11. You expect things to happen because you deserve them and are disappointed when they don’t

It used to be so simple. You finished your meal, you got dessert. You studied hard, you got good grades. You did your chores, you got your allowance. But slowly you begin to realize that’s not always how the world works. There are just too many people on this planet who want the same thing. Which is why that smooth-talking colleague might get invited to a dinner with the boss and you don’t. Which is why that confident friend always decides where you go for lunch.

Which is why you need to speak up. Being kind, friendly, smart and hard-working doesn’t cut it anymore. If you want something, you’ll need to go for it and ask for it, maybe more than once.

12. You apologize for being who you are and doing what you do

Wasn’t this insecurity thing supposed to end together with teenagehood? Apparently not. You hesitate when people ask what you do, who/if you’re dating or why you still don’t have a car. Why? Your life is yours to lead and the more confident you are about your choices, the further they will take you.

13. You’re afraid this is what the rest of your life will be like

It won’t. Yes, you’ve made some first important decisions, but that doesn’t mean they’re permanent. You can switch jobs, partners, houses, hobbies… And sometimes someone or something else will decide it’s time for your life to change. Whatever your life looks like now, it will keep on evolving.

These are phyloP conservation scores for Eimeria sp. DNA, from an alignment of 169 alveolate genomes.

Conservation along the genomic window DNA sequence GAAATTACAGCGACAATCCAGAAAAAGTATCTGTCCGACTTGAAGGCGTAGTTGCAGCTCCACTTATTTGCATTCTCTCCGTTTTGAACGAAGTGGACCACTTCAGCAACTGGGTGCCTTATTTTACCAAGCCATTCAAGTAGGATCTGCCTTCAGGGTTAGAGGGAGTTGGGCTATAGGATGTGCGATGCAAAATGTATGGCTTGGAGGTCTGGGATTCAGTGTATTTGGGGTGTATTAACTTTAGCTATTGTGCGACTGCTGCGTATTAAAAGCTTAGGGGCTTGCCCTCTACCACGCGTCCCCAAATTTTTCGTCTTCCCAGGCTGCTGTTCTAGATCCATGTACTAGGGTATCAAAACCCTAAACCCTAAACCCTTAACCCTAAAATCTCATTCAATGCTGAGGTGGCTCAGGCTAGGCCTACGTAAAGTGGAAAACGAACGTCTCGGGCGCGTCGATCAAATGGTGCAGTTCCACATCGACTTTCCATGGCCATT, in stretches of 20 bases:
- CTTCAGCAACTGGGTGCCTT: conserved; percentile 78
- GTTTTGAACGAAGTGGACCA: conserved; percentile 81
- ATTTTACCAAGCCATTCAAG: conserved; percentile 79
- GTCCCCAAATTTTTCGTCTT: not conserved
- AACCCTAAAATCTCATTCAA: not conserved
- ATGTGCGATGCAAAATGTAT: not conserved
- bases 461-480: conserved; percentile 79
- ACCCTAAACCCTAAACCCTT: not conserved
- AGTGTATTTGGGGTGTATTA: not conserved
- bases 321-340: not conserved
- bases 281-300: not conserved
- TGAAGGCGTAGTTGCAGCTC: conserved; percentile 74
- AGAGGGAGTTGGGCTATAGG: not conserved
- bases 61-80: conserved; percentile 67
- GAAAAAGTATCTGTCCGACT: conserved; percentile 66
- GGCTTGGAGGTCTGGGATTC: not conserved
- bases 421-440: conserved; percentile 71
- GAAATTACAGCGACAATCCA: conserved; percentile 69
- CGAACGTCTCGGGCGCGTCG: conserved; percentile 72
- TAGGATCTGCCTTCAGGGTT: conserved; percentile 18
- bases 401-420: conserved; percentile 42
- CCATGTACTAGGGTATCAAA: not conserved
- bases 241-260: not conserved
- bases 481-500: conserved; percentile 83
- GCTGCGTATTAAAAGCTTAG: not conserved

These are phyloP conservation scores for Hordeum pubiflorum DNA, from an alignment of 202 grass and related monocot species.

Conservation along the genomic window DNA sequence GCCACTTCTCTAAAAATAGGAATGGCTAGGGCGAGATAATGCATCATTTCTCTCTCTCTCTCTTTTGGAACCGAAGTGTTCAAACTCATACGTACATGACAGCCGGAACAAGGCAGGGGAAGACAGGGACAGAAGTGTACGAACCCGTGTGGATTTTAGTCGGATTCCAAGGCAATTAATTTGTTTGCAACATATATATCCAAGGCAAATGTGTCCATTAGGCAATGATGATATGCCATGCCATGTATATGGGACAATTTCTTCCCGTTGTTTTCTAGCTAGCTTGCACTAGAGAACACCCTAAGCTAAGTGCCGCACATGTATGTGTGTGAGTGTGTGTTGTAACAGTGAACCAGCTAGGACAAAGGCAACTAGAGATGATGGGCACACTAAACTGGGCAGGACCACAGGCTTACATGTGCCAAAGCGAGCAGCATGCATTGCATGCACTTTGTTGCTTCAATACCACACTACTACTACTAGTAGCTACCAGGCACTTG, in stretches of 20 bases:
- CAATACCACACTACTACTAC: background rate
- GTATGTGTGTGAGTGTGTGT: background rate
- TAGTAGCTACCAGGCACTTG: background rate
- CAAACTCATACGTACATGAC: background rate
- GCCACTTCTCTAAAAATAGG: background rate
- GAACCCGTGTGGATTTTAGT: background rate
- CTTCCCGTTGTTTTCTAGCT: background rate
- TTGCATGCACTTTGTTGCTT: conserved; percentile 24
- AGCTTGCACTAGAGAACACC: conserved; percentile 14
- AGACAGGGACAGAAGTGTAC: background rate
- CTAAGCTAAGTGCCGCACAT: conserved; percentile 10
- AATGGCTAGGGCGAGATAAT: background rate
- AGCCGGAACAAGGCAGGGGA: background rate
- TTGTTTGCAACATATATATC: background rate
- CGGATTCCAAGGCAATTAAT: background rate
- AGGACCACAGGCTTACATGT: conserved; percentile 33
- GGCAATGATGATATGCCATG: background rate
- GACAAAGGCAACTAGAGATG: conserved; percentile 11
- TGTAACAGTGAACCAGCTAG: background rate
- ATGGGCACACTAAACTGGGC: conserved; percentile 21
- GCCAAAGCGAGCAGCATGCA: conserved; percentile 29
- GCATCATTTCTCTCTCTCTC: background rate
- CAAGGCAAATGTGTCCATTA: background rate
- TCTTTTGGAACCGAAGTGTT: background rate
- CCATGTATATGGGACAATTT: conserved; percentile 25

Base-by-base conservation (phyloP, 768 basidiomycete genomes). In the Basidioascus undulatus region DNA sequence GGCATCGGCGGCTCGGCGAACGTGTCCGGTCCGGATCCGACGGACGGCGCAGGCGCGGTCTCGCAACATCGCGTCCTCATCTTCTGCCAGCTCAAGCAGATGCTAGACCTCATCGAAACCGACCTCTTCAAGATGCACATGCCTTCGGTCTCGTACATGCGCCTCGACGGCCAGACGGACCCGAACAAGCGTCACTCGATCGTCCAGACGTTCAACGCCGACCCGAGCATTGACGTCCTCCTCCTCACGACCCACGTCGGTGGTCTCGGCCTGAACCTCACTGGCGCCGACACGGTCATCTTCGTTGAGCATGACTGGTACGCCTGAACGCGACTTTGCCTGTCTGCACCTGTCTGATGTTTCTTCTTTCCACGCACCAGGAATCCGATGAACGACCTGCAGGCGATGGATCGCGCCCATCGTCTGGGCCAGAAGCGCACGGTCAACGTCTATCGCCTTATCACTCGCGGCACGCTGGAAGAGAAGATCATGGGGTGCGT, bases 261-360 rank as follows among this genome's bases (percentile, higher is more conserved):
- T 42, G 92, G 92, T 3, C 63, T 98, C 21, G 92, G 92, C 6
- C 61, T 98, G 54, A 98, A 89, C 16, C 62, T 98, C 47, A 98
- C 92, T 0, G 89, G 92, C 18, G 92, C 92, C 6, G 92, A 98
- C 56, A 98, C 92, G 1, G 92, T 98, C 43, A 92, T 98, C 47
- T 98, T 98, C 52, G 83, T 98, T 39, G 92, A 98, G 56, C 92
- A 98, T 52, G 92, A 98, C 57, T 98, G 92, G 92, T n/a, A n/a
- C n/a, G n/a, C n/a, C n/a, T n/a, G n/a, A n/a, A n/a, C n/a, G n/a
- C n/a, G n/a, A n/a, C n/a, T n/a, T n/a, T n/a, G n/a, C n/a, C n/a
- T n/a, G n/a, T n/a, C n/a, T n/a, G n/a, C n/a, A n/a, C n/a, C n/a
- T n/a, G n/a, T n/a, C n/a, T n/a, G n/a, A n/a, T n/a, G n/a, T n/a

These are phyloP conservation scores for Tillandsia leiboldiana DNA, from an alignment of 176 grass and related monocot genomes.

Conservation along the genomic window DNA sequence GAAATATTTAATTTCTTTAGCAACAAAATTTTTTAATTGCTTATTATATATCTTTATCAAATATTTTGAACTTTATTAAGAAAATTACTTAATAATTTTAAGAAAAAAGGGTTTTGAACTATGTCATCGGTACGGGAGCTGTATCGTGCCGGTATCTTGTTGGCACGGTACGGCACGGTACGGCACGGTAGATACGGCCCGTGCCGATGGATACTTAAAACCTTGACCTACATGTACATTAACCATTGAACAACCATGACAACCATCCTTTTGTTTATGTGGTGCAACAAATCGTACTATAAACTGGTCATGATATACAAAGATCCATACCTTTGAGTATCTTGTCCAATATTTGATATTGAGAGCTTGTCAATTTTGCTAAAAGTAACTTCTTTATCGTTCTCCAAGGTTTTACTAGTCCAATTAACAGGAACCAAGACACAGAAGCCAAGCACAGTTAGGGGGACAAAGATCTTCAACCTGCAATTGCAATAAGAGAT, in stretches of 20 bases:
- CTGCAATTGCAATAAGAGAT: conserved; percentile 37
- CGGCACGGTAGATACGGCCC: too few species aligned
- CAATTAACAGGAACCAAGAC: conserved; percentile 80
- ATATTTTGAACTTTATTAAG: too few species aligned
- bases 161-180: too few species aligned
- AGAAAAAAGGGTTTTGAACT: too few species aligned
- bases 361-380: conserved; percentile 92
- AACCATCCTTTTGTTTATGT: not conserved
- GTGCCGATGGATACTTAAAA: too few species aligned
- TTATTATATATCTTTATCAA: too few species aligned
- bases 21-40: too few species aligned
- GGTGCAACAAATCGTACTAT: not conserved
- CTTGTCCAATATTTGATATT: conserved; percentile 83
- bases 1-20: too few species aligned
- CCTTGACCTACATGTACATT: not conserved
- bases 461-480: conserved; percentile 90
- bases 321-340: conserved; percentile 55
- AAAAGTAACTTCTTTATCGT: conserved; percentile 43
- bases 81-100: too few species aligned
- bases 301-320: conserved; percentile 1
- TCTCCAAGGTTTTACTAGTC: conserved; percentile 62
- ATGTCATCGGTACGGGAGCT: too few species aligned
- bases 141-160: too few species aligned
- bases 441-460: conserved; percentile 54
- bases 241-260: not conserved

14. You’re doing a lot, but enjoying little

It’s great to do a lot of things, meet a lot of people and be out the entire time, but not if you’re too stressed to enjoy any of it. Don’t just fill up your agenda because you feel like that’s what you need to do. Take the time to figure out what really matters and what puts a smile on your face.

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15. You’re tired. Always

Newsflash: you’re not sixteen anymore. You’re body actually needs to sleep at night and doesn’t handle a party as well as it used to. Caffeine might look like the perfect solution to get all of that work done, but it won’t make you feel as fresh as a walk outside or a power nap. Take breaks. Hit “pause” once in a while. Your body needs it.

16. You let others hold you back